Retro time again I’m afraid. I’m still only walking about 3 miles a day and not doing anything interesting enough to write about, so thought I’d do another post from years gone by.
Actually this one’s not from yonks ago, only 2007, so I haven’t had to scan any photos in this time.
Anyway, for anyone out there who doesn’t already realise, one of my favourite places ever is Yosemite National Park and we have been fortunate enough to have had several trips there over the years. We’ve always followed the same format when we’ve been – 10 days or so camping at the proper campsite at Tuolumne Meadows and then a backpacking trip of some description.
Tuolumne Meadows is at 8,600ft and a brilliant spot for accessing a myriad of day walks into even higher country, thereby making sure you acclimatise to the altitude as well as possible. In fact after flying into San Francisco (which is at sea level) and then driving across to this site in less than a day, the height difference is enough that you definitely notice yourselves gasping for a air a bit for a couple of days and so we tend to do fairly level wanders to start with and then gradually increase the height gained on a walk.
Most visitors to Yosemite only ever see the valley – which is a 60 mile drive away from from Tuolumne Meadows and at 5,000ft – and whilst still a fantastic place with wonderful views of Half Dome and El Cap, many people have no idea just how much wilderness there is to explore on foot.
The highest peak in the park is Mt Lyell at 13,114ft but this doesn’t get too many climbers as it needs a backpack in, a glacier crossing and then easy grade rock climbing skills for the very top.
None of this would be any problem to Geoff, but I’m afraid my rock climbing skills are abysmal, so the next best thing is Mt Dana, which at 13,053ft is the second highest summit.
So Mt Dana is much more accessible and gets its fair share of visitors. It’s not difficult, but is described as a ‘class 2’ climb (US classifications) as there is no proper trail most of the way and lots of strenuous, ankle-turning (ha!) talus hopping.
The trail head for Mt Dana is at Tioga Pass, which is the eastern entrance to Yosemite. This is itself at 10,000ft, so you then only have 3,000ft to actually do on foot to the summit. However, don’t underestimate those 3,000ft – they have to be done in just 3 miles and at that altitude this makes for a good half day’s climb. Weather also has to be taken into consideration. There are occasional afternoon thunderstorms in the area and Mt Dana’s summit is possibly one of the last places you would want to be when lightning is striking all around! It’s best to set off early and aim to be off the summit shortly after lunchtime.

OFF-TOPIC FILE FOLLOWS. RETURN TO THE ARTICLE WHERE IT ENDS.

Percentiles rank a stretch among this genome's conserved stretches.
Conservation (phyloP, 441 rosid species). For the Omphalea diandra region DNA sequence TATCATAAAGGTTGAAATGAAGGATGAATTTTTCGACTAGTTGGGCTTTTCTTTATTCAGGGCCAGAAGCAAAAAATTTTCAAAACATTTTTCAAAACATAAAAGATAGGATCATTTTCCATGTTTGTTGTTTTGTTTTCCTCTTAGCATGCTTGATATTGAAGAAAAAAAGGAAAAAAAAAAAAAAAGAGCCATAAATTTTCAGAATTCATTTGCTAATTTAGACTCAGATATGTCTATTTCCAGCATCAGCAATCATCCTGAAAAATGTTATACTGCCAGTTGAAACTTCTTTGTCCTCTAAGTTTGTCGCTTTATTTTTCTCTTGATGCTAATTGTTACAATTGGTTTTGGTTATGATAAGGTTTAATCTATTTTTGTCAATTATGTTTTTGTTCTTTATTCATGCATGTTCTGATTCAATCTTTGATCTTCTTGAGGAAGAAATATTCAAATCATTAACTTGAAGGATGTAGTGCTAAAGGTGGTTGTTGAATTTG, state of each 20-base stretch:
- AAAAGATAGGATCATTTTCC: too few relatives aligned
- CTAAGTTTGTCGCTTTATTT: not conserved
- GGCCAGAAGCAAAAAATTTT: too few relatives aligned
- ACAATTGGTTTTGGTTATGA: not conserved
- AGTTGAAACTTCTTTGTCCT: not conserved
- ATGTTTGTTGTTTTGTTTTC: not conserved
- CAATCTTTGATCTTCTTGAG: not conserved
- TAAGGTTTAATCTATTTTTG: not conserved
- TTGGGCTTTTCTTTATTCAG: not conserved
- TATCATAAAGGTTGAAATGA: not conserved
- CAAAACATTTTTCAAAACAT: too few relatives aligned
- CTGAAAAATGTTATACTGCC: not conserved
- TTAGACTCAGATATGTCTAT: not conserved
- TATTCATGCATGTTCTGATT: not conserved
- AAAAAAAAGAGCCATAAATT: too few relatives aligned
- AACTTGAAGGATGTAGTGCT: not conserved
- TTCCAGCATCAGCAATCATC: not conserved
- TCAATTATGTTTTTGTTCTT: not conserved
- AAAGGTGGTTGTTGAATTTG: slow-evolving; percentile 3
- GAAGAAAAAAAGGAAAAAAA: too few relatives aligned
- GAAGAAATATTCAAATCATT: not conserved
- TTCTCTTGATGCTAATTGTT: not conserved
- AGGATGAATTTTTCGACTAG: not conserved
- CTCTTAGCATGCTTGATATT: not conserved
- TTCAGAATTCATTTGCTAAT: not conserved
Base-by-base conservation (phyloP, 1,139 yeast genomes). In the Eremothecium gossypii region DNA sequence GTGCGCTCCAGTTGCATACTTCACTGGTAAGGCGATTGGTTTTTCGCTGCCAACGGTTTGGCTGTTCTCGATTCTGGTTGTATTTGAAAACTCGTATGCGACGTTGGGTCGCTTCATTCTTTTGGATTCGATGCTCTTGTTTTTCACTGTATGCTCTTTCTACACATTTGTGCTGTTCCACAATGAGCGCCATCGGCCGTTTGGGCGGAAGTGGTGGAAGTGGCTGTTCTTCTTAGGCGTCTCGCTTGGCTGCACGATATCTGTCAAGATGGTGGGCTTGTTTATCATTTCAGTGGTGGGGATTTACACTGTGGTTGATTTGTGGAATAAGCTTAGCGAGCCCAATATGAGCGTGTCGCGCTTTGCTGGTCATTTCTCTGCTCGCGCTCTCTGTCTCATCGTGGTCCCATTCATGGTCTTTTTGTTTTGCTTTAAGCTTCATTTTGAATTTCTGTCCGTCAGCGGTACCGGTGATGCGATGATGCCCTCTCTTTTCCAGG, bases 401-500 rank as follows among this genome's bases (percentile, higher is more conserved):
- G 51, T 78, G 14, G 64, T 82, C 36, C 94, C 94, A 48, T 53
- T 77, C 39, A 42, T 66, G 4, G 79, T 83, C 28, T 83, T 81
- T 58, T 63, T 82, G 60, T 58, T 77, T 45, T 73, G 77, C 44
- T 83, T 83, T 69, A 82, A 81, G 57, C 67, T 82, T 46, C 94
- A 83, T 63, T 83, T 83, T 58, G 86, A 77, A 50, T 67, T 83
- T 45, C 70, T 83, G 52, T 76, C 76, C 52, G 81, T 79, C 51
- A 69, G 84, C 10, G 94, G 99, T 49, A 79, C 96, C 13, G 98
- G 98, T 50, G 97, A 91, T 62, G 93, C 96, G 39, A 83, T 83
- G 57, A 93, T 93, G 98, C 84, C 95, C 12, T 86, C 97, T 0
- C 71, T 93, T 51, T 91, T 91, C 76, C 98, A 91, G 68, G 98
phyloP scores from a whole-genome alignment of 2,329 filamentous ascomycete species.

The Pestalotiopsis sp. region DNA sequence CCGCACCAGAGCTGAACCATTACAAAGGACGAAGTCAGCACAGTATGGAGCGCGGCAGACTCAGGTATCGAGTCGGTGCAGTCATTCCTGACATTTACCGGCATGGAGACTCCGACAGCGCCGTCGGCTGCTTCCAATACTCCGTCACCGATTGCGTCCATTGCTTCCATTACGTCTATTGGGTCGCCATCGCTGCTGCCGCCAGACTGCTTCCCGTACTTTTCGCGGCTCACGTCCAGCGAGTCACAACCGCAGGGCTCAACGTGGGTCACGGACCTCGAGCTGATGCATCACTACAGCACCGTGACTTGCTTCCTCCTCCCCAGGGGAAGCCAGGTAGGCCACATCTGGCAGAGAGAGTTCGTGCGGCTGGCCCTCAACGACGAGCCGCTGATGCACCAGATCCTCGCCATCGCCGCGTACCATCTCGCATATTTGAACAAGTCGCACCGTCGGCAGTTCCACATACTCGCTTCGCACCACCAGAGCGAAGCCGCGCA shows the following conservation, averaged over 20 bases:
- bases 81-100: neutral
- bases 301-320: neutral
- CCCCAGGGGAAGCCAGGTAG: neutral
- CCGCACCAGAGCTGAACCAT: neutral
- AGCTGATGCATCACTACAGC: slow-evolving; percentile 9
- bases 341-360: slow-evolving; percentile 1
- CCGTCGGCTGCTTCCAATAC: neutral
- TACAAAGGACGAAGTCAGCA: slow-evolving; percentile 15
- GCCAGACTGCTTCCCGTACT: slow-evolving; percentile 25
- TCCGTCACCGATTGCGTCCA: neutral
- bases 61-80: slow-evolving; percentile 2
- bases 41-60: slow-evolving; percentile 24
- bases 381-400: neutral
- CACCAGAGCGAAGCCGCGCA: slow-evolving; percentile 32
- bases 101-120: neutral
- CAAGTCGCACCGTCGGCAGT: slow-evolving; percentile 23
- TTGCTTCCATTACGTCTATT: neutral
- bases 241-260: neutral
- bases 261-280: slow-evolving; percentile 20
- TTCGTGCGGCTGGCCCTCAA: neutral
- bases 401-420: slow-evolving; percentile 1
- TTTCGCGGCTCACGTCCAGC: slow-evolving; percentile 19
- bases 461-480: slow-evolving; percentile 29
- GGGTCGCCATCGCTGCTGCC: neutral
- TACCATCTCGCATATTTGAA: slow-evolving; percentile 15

We chose a nice day and set off around 9:00am. The first few hundred yards take you through trees.
But almost before you realise it, the relentless climbing begins. This bottom bit of the climb is also known as a wild flower haven.
After a mile or so, you top out above the tree line to a sort of plateau where you get the first close up view of the talus fields to be crossed. At this point, the summit has a tendency to look a lot closer than it really is! This area is also a haunt for marmots.
There are lots of mini trails through the talus but they all tend to peeter out very quickly, so you end up choosing your own route.
And the rocks are all exceedingly wobbly and walking poles were very useful!
As you get closer to the summit, not only does it get steeper and steeper, the pair of us both started to be more aware of the altitude and feel a little light headed.
Once on the summit, a couple of guys who’d got there earlier kindly took the obligatory photos of us.
The summit itself is rather ‘pointy’ and not very large – probably only about 20ft square.
Something you do have to be aware of when walking at altitude, is drinking plenty. As a surprise, I’d lugged a couple of cans of iced tea up to the summit to have as treat with our lunch and after a short refuelling break, we set off down again.
Not long after leaving the summit we found a bit of a trail to follow for a while and of course going down over those rocks was inevitably slower than going up.
So to date, Mt Dana remains the highest summit I have climbed. Back in 1997 we did have a go at Mt Whitney – which at 14,505ft is the highest mountain in the contiguous USA – but ended up aborting the attempt after spending the night at 12,000ft in the most horrendous thunderstorm imagineable, when the weather took a turn for the worse. But that, as they say, is a whole other story…